Code enforcement cracks down on unsecured loads
by Jessica Loeding
May 14, 2014 | 1763 views | 0 0 comments | 32 32 recommendations | email to a friend | print
As spring moves into summer and residents begin hauling away collected debris, Bartow County code enforcement is preparing for one of the busiest times of year.

Second only to Christmas, springtime brings the removal of debris, trash and household items that often end up alongside area roadways.

“We have 12 [facilities] altogether that the citizens are afforded the opportunity to dump for free, and a lot of the people, for that reason, haul trash off themselves,” said Bartow County Environmental Code Enforcement Officer Ken Ford. “Unfortunately, we see a lot of roadside litter, particularly bags in tact, sometimes other type of debris. A lot of times we can find evidence in the bags that can lead to people, and most of the time when I do confront these people, they tell me that they hauled the stuff in their truck and didn’t realize it blew off.”

Under state law, drivers must have secured the load to prevent it “from dropping, escaping, or shifting in a manner that creates a safety hazard or deposits litter on public or private property.”

“Georgia law dictates that you have to have an adequately secured load, which means either by tarp or cargo net or some sort of strap-down of any type rope, and when it’s adequately secured, then you can get it to its destination and it’s not laying on the side of the road,” Ford said.

Although violations are listed as a misdemeanor, they can carry a fine up to $1,200 and up to 12 months in prison.

“... The Bartow County ordinance, it’s a minimum of a $200 fine plus a $70 court cost, so it’s not cheap either way you look at it,” Ford said.

Typically associated with bagged trash, violations go beyond garbage to include furniture and equipment.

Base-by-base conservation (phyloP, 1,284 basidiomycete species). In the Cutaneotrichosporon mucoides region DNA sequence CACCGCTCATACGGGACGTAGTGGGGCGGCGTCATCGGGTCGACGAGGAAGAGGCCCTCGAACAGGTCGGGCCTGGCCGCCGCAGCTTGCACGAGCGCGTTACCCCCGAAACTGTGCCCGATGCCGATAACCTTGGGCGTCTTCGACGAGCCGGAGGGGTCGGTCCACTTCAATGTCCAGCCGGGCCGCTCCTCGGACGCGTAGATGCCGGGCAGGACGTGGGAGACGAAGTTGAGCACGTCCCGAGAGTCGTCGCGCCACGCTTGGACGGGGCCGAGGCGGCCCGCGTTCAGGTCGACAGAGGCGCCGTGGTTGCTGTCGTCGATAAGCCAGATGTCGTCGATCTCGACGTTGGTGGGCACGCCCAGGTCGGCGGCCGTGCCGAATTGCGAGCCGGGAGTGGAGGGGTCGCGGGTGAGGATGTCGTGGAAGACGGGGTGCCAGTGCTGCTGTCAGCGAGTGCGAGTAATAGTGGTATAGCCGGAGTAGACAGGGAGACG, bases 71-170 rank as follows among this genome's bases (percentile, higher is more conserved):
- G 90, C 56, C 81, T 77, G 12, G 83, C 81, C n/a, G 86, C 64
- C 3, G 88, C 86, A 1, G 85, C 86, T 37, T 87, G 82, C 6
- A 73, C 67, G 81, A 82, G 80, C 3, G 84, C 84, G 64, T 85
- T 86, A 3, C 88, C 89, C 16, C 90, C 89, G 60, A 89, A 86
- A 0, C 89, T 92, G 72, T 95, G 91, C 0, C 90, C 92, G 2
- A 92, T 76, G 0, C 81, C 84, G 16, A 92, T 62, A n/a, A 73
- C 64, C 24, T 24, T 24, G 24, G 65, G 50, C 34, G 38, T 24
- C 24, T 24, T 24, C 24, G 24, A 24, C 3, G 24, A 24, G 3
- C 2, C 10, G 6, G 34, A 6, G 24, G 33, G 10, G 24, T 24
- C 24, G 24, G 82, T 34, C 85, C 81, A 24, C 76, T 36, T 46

“Anything pretty much that you put in your truck should be tied down or secured. It’s not just limited to garbage bags,” Ford said. “... I could give you example after example where things have fallen off and actually caused damage to other people’s vehicles and even resulted in death. If somebody drops a ladder off their truck, it’s going to get the same charge as dropping garbage, which is a not adequately secured load.”

Crediting a population increase — “more people, more trash” — with the increased debris problem, Ford said most people are willing to remove their litter.

“Most people are good law-abiding citizens. They are willing to get out and pick up whatever they drop,” he said. “... To prevent that from happening, the best thing is to prevent it before it happens.”

The Georgia Department of Community Affairs recommends motorists:

• Don’t rely on the weight of items to keep them in your truck. Bumps, turns and sudden stops can dislodge even heavy items like furniture, tools and equipment.

• Consider buying a cover if you don’t often haul large, bulky items in your truck. Not only do covers improve fuel economy and keep your goods dry, they keep material in the bed, keep thieves out and look good doing it.

• All trash or recyclables should be in sturdy bags and covered by a strong tarp or cargo netting. If you often throw trash into your truck bed, secure a 5-gallon bucket with a lid in the corner of the bed as a trash can. Or throw trash in the tool box.